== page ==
All of these novel moves left markets flummoxed on Thursday when Super Mario announced his latest moves. The “bazooka”—to use former U.S. Treasury Secretary Hank Paulson’s term for powerful policy tools—first rallied the markets but then backfired, to use the metaphor uttered throughout the market.

The euro plunged and bourses rallied on the prospect of more cheap money driving profits of euro-zone corporations. But those moves snapped back, and more, after Draghi almost offhandedly indicated that rates were unlikely to be pushed still lower, and the euro popped and stocks tanked.

After further review, on Friday, markets reconsidered the novel ECB moves to spur more credit in the private sector via the lending facility and corporate-bond purchases. On the latter score, there may be unintended beneficiaries. Before the ECB schemes were announced, Berkshire Hathaway (tickers: BRKA, BRKB ) sold €2.75 billion of euro-denominated bonds on favorable terms to help fund its acquisition of Precision Castparts. Even though the ECB won’t be buying issues from non-European issuers such as Berkshire, there will be lots of euros looking for bonds to buy.

Attention this week shifts to the ECB’s counterparts. The Bank of Japan meets on Tuesday, from which little is expected, especially given how its adoption of NIRP in late January largely backfired by sending the yen sharply higher, not lower, as the textbooks would indicate. On Thursday, the Bank of England also should keep policy on hold.

SANDWICHED BETWEEN THE BOJ and BoE will be the main event of the week, the two-day meeting of the Federal Open Market Committee that winds up on Wednesday. Forgive the repetition, but this will be another confab to watch what they say instead of what they do.

There’s roughly the same chance of the Fed’s policy-setting panel this week enacting its second rate hike of this cycle as Donald Trump getting a buzz cut. The real revelation will come in the FOMC’s rhetoric about prospects for future moves, the so-called dot-plot graph of the members’ projections of the federal-funds rate target at the end of this year and next (with guesses beyond to show that the FOMC has a sense of humor), plus revised economic projections.

Since the start of the year, when various Fed officials, notably Vice Chairman Stanley Fischer, opined that four rate hikes in 2016 were in the ballpark, the consensus view has softened to perhaps two increases this year from the current funds rate target of 0.25% to 0.5%. In the fed-funds futures market, the movement has been in the opposite direction in the past month or so; from pricing in about a 50% chance of a single rate hike, and not until December, to slightly better-than-even money on a June hike and better than three-in-four odds by year end.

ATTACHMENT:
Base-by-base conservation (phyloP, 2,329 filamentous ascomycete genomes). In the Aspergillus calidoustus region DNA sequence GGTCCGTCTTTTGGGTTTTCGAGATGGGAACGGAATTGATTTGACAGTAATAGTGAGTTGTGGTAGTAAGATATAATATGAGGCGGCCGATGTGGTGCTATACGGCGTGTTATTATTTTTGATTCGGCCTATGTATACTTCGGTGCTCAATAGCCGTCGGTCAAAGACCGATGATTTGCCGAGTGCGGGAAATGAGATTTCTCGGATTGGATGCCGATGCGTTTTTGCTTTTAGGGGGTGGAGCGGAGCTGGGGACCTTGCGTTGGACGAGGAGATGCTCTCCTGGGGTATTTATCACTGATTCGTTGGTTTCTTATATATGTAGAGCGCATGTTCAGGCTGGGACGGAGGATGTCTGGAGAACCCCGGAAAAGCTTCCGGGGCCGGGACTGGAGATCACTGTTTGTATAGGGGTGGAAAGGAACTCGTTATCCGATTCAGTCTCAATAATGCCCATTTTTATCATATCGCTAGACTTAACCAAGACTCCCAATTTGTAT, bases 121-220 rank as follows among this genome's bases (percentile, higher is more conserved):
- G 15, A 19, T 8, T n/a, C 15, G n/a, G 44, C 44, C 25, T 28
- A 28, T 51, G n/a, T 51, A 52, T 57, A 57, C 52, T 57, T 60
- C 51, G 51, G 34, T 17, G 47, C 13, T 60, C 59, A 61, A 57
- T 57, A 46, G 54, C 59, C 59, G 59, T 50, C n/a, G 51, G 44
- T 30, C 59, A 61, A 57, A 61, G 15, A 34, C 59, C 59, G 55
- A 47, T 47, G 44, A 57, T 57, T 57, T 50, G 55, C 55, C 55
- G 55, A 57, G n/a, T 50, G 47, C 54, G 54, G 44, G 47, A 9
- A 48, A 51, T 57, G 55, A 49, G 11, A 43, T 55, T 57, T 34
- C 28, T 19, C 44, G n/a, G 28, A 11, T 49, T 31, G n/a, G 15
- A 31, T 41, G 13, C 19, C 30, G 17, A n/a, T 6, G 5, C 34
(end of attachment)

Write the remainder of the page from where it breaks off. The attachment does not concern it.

So, while the dots will likely come down in Wednesday’s plot, JPMorgan Fed watcher Michael Feroli observes that they’ll still be higher than market expectations. As for the FOMC statement, he thinks a balanced assessment of risks is most likely, as opposed to January’s statement when Janet Yellen & Co. “essentially punted” by saying they were watching developments, notably the deterioration in global financial markets.

The recently increased odds in the futures market for a Fed hike have coincided with the recovery in risk markets, mostly high-yield bonds and stocks related to commodities, which have rallied in tandem with crude oil and metals. Not for nothing, commodity stocks were among the most heavily shorted names, so reversing those sales has made for outsize pops.

So far, the actions of central banks have, shall we say, trumped all of the political uncertainty.
Tuesday brings make-or-break primaries for the #NoTrump contingent in the GOP. The positioning to block the Donald reached such an extreme that Florida Sen. Marco Rubio was urging his Ohio supporters to vote for John Kasich, the state’s governor, to keep Trump from locking up the nomination ahead of the convention in July. Meanwhile, Vermont Sen. Bernie Sanders upset former Secretary of State Hillary Clinton in last week’s Michigan primary, pointing up her shortcomings as a candidate.

The relevance to the stock market is that continuity counts. According to Bank of America’s Global Wealth & Investment Management group, since 1928 the S&P 500 fell an average of 2.8% when an incumbent president was not seeking re-election. When a sitting president was seeking another term, the S&P 500 averaged a 12.6% return.

These days, not only isn’t the incumbent not running for re-election, but rarely has there been such a free-for-all for the White House. At least the remaining GOP contenders called a halt to their childish behavior and negativity in Thursday’s debate. That said, markets should expect the worst from the political sphere and hope for the best from the central banks.